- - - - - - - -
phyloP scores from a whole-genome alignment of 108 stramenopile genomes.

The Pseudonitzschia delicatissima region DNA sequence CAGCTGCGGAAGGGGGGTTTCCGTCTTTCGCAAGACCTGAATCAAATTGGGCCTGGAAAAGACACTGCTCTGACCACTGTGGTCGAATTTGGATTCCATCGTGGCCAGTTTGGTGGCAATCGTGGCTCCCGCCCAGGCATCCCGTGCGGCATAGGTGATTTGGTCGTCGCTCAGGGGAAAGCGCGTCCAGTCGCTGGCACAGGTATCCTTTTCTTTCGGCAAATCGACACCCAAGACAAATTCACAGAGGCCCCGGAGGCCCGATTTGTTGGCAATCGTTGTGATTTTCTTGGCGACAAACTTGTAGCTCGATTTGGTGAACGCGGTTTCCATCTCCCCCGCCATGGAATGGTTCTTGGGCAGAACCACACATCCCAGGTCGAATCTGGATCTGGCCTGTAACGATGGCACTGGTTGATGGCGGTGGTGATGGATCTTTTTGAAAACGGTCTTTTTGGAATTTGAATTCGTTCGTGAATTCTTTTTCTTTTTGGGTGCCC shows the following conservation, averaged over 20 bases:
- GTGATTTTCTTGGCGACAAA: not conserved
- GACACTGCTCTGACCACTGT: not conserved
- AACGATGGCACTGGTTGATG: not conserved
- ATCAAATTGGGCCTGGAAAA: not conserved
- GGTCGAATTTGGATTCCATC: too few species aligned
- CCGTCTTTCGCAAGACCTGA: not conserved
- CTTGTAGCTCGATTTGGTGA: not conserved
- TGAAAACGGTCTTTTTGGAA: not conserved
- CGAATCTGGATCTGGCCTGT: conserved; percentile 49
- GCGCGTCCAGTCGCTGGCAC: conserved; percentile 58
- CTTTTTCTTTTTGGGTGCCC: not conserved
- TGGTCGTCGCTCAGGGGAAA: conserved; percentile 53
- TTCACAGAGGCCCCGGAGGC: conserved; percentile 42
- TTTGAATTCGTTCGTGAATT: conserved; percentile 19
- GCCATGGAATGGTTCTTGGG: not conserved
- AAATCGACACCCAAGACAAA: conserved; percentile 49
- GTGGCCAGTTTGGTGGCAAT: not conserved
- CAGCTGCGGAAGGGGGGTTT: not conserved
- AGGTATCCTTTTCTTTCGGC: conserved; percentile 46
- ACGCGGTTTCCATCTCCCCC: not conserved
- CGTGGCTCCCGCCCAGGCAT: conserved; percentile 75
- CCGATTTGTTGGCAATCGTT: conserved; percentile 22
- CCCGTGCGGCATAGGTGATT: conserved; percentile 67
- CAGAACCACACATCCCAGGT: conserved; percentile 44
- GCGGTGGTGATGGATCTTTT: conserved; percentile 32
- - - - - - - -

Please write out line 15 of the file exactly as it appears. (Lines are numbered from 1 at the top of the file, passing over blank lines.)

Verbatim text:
- TTCACAGAGGCCCCGGAGGC: conserved; percentile 42